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Opening and Closing Ceremonies of Tokyo 1964 Paralympic Games

Paralympics
Paralympics
2 years ago|7 views
Under the banner of ‘The World United in One’, Tokyo 1964 opened under
the watchful eyes of the Crown Prince and Princess Michiko, the
Japanese Minister of Welfare, the Governor of Tokyo and the founding
father of the Paralympic Movement, Sir Ludwig Guttmann. The gathered
dignitaries watched the athletes’ parade, lead into the Oda Field
within the Olympic Village by Japanese Marching Girls. The youngsters
carried drums on which they sounded-out a beat for the leaders of the
procession. Charlie Atkinson, accompanied by a British ex-guardsmen and
two Japanese athletes, marched whilst carrying the banner of the Stoke
Mandeville Games. Hundreds of people watched as speeches were delivered
by the Crown Prince and other representatives. Guttmann made a gesture
of the gratitude of the Paralympic Movement by presenting medals to the
Crown Prince, the Minister of Welfare, the Governor of Tokyo and Mr.
Kasai, Chairperson of the Organising Committee. In his speech, Guttmann
said “I hope most sincerely that the 1964 International Stoke
Mandeville Games […] will go down in history as another milestone in
the development of sport for the disabled and one of humanity’s finest
achievements.” The oath was taken by a Japanese athlete who pledged his
commitment to the three ideals of the Games - friendship, unity and
sportsmanship. Marking the climax of the Opening Ceremony, hundreds of
doves were released into the autumn sky to symbolise peace and the
freedom and beauty of movement. Finally, the teams were greeted and
inspected by the Crown Prince and Princess accompanied by Guttmann and
Mr. Kasai, before members of the national Self Defence Force performed
a colourful display of fencing. Holding up a mirror to the past The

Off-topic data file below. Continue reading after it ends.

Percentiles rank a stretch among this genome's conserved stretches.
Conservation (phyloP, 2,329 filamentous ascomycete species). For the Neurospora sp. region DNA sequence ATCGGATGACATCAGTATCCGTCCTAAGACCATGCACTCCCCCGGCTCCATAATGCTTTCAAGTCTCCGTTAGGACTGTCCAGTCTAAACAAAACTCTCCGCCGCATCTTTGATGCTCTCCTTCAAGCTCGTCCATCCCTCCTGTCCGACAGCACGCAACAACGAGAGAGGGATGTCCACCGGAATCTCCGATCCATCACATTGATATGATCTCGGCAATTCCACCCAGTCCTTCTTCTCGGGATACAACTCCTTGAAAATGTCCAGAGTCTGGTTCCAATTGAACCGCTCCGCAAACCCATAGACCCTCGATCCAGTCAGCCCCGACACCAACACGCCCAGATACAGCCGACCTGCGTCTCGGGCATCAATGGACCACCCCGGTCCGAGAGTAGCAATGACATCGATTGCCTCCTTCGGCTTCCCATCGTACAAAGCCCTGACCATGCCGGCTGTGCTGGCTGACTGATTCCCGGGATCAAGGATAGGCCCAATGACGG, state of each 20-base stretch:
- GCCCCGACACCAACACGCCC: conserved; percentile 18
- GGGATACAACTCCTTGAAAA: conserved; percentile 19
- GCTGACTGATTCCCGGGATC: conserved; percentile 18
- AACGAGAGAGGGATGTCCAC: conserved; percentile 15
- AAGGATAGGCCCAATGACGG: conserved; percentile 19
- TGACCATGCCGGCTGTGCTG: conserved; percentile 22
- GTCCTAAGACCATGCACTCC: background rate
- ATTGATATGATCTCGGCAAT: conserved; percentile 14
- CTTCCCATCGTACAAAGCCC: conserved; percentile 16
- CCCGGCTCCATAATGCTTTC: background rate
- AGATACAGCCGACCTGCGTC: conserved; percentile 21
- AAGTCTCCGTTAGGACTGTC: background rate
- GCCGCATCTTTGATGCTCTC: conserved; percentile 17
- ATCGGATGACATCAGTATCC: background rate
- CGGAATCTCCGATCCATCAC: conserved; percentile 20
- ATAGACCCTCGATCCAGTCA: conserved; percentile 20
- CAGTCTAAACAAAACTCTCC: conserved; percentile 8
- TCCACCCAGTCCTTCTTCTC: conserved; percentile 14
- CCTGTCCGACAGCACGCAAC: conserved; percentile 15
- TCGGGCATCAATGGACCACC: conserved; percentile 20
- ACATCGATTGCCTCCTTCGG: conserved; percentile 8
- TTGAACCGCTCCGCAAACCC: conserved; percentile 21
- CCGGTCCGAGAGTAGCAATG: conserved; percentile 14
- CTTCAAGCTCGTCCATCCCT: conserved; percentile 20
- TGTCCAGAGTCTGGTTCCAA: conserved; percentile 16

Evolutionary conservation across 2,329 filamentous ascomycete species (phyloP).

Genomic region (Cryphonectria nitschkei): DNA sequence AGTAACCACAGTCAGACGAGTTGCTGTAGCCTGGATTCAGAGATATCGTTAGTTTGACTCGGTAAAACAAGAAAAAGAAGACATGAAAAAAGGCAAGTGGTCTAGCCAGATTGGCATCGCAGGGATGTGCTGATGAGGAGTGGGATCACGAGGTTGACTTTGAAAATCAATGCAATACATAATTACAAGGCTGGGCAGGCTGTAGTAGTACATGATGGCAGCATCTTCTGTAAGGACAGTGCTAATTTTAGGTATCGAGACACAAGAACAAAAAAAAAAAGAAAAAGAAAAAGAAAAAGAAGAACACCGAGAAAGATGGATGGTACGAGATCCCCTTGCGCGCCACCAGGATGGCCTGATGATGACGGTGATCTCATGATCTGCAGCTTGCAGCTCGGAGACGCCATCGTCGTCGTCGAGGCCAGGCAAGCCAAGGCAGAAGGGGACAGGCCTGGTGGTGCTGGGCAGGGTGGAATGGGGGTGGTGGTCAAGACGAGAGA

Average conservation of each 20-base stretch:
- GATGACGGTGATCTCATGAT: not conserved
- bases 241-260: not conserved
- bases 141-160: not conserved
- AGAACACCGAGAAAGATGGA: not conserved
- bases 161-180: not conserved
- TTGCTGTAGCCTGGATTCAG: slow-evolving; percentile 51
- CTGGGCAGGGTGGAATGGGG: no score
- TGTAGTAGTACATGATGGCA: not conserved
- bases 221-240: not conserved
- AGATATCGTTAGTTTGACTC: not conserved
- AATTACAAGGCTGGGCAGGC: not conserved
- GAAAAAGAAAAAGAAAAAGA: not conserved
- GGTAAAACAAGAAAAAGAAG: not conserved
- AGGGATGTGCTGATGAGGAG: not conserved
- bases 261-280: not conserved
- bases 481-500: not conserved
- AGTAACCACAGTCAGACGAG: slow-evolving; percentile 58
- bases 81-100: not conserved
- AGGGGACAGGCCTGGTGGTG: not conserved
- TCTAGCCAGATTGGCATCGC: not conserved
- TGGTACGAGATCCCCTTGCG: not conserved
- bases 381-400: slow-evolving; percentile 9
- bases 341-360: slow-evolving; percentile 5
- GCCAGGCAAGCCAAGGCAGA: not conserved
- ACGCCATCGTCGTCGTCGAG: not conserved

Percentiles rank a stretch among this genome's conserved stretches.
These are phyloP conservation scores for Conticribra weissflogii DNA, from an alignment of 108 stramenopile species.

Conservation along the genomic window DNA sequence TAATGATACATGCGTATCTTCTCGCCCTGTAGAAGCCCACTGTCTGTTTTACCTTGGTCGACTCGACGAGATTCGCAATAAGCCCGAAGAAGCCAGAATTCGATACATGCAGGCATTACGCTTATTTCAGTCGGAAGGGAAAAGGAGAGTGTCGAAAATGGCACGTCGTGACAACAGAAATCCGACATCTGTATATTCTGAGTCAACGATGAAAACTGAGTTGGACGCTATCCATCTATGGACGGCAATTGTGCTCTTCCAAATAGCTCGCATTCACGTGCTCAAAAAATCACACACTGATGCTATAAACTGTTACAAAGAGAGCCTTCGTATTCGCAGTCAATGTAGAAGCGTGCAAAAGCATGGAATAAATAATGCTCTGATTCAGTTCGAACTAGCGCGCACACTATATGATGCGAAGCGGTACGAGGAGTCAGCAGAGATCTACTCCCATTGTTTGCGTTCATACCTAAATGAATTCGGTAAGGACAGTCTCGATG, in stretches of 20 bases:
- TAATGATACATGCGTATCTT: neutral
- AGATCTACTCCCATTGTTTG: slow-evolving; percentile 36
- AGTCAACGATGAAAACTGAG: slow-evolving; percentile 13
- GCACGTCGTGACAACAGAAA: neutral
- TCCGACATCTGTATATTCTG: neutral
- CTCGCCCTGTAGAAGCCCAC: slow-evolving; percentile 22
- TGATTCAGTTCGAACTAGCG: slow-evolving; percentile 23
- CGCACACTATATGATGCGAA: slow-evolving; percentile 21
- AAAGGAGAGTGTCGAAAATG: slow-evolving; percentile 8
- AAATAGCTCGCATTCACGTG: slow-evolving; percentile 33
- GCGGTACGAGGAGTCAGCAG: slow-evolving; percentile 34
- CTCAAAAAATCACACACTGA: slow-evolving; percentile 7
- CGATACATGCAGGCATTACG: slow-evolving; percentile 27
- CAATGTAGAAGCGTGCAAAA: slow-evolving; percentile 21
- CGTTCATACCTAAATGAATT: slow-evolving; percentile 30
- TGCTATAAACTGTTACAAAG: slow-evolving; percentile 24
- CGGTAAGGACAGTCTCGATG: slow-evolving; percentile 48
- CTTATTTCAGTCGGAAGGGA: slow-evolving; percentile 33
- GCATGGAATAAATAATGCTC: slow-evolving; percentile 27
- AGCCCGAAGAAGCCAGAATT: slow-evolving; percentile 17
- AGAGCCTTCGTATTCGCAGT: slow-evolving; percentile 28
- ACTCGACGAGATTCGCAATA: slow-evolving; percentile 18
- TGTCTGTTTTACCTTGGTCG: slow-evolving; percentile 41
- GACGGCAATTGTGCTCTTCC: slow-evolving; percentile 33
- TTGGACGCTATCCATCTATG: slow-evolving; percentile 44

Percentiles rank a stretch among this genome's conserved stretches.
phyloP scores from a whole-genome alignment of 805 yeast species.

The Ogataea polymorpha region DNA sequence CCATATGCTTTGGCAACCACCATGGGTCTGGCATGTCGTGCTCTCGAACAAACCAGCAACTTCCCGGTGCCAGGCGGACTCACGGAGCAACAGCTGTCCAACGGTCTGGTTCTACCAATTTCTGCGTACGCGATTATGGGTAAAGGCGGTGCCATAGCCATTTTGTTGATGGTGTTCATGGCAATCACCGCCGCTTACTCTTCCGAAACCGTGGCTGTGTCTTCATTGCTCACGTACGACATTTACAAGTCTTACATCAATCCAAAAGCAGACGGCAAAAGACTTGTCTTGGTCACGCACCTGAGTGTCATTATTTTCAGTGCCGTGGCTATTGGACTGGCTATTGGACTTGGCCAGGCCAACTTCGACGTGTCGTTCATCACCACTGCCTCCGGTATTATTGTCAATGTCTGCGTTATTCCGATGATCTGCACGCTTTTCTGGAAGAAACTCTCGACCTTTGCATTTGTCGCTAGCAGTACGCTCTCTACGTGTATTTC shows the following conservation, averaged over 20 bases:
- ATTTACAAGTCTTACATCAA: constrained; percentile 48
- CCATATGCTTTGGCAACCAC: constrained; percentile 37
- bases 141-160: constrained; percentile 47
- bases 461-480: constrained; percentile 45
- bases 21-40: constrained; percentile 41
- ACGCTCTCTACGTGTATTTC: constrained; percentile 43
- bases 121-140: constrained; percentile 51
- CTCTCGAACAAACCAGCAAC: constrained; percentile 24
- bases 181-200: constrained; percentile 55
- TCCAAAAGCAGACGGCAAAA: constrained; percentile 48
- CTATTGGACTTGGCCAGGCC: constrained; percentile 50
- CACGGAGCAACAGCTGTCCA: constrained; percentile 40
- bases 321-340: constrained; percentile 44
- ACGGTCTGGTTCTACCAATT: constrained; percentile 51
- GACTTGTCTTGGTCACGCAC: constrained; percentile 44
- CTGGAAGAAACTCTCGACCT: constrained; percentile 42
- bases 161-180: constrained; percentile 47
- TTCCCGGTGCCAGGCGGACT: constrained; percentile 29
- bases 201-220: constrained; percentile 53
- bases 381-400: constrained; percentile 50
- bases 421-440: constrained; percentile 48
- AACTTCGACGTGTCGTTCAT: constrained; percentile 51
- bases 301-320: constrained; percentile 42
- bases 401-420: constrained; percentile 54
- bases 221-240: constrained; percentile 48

Closing Ceremony of Tokyo 1964 was held in the great indoor gymnasium,
again under the patronage of the Crown Prince and Princess. The venue
was packed with a capacity crowd of 5,000, with many having to stand
just to catch a glimpse of the ceremony. The athletes and teams,
dressed in their official uniforms, were escorted by the same Japanese
Defence Force, this time bearing the national flag of each country. The
Crown Princess presented a variety of trophies and was followed by
speeches by Guttmann, a representative of the Prime Minister of Japan,
the Minister of Health and the Governor of Tokyo. Everybody present
collectively sang Auld Lang Syne and as the sound of thousands of
people joining together rang-out, the atmosphere was unforgettable and
truly celebratory. In a mark of the gravity and impact of the Games,
young Japanese students and children clamoured to catch the hats of the
athletes and participants who were moved to toss them into the
gathering crowds. “Not much of a Closing Ceremony,” remembered Walton.
“But in my experience, most closings seem to be a party, which that one
was as well, but no real Closing Ceremony.”

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